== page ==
The recent announcement by NASA that there is evidence of salty, liquid water seeping out of the ground on Mars is both exciting and scientifically puzzling at the same time. As a member of the science team for the High Resolution Imaging Science Experiment (HiRISE) camera on board the Mars Reconnaissance Orbiter (MRO), I’ve been hearing about these possible seeps, or Recurring Slope Lineae (RSL), for several years now. The RSL are relatively darker, small (5 meters or less across), streaks that appear during the warm season on Mars, expanding downslope for a time, before fading as colder conditions set in later in the year. The atmosphere on Mars is very low density compared to Earth. As a result, surface temperatures and pressures are also relatively low, thereby making conditions enabling the occurrence of liquid water difficult to envision. So while the possibility that the RSL are the result of water seeping out of the ground appears consistent with their occurrence and form, how this might happen has been much harder to explain.
Nevertheless, a paper published in the journal Nature Geoscience on September 28 of this year (Ojha et al.) reports that data from HiRISE and the Compact Reconnaissance Imaging Spectrometer for Mars instrument, also onboard MRO, from four different RSL locations reveals hydrated salts are present when the features are most extensive. As reported in the paper, these salts, probably occurring as perchlorate and chlorate, are interpreted to strongly support the interpretation that the RSL are the result of liquid water at the surface. The discovery is exciting because it means the liquid water survives at and just beneath the surface of Mars today. Could this also mean that conditions that might be habitable also occur? Moreover, access to liquid water for astronauts traveling to Mars in the future means that vital resource may not have to be carried with them from the Earth. That would help reduce and/or free up some of the payload required to get to Mars.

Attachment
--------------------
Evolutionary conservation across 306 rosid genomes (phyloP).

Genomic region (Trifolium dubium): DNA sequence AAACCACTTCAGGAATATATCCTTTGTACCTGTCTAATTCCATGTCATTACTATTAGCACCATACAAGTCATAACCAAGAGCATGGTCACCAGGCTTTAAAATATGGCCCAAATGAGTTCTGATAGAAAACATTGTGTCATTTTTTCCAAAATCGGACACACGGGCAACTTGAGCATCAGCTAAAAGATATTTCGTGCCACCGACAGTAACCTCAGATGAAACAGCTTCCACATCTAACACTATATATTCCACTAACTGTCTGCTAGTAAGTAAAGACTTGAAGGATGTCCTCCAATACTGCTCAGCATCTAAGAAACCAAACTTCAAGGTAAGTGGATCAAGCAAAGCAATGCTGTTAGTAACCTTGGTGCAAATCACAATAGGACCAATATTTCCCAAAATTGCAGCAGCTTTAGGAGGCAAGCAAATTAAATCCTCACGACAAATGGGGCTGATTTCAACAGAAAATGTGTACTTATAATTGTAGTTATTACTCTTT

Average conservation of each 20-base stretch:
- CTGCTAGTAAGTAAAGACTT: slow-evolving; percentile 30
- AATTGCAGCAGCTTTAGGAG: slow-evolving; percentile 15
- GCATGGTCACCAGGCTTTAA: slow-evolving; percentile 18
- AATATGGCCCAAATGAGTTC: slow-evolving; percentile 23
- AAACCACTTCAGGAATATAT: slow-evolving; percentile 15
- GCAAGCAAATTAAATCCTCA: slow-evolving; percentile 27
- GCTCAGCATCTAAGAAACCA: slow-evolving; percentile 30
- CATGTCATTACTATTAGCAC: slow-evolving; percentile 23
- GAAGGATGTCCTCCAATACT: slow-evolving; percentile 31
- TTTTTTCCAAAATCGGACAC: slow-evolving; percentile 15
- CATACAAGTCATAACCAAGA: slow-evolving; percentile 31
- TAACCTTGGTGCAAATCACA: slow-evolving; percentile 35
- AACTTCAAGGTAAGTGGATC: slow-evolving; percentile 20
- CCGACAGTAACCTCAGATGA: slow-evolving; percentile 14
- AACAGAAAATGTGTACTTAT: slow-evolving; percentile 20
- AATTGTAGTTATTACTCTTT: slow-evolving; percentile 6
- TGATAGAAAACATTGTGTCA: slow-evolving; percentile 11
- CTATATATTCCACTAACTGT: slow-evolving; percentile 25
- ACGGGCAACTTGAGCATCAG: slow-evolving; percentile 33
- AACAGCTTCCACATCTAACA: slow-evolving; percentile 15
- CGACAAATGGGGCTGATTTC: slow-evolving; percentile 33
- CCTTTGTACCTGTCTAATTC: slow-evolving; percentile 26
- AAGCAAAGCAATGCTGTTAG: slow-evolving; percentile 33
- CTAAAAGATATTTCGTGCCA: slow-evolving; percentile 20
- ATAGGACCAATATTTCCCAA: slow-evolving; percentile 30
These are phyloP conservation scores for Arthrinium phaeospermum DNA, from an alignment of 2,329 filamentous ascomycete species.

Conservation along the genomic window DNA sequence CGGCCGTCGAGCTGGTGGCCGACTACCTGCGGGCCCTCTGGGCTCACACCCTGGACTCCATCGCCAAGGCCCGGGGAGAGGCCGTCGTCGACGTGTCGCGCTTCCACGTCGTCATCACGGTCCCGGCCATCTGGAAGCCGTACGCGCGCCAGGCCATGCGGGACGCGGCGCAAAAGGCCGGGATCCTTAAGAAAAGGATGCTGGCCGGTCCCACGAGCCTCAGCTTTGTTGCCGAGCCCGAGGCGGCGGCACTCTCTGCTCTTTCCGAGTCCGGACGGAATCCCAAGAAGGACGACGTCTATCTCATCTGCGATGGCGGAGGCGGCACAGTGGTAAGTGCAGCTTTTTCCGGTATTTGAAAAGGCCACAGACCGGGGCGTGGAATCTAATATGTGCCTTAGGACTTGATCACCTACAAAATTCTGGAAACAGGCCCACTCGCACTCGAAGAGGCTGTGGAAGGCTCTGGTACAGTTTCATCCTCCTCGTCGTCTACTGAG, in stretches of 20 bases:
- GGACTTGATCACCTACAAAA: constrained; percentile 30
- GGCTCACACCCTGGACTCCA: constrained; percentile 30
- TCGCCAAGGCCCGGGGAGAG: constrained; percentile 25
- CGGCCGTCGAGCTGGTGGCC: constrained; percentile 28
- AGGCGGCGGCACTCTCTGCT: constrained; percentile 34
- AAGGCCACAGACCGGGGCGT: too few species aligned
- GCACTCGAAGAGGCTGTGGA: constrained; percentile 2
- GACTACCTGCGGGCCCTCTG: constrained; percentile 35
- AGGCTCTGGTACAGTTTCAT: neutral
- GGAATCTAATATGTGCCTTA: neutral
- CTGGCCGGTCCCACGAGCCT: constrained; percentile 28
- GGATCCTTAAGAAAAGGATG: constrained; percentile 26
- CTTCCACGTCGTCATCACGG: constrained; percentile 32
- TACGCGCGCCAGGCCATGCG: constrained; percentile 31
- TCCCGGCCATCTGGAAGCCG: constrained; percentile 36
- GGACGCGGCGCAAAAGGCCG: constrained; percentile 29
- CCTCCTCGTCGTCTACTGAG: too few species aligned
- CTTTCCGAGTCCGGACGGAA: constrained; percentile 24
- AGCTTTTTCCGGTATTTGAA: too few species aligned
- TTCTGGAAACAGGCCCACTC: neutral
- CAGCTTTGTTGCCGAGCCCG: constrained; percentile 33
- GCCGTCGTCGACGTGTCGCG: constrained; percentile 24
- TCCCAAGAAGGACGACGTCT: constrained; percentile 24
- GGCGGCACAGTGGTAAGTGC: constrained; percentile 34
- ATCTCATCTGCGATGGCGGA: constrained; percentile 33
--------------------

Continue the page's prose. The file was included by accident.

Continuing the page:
The presence of these salts suggests the water is a brine and helps explain how it could remain liquid under present surface conditions. However, it does not solve the mystery of why the water is where it is or how it got there. If the RSL are related to groundwater seepage, it is not certain why they occur where they do versus where they do not. For example, some occur on the sides of the central peak of an impact crater named Horowitz which is a mountain of sorts that is isolated from rocks outside the crater. So how does the water get there? Why do they occur on some slopes, but not on others relatively nearby? So while the evidence points strongly to the RSL being due to seeps of briny, liquid water, a number of mysteries about their formation and occurrence remain to be solved. The RSL continue to be the target of study and new data from MRO will undoubtedly lead to additional hypotheses and interpretations regarding their origin so stay tuned!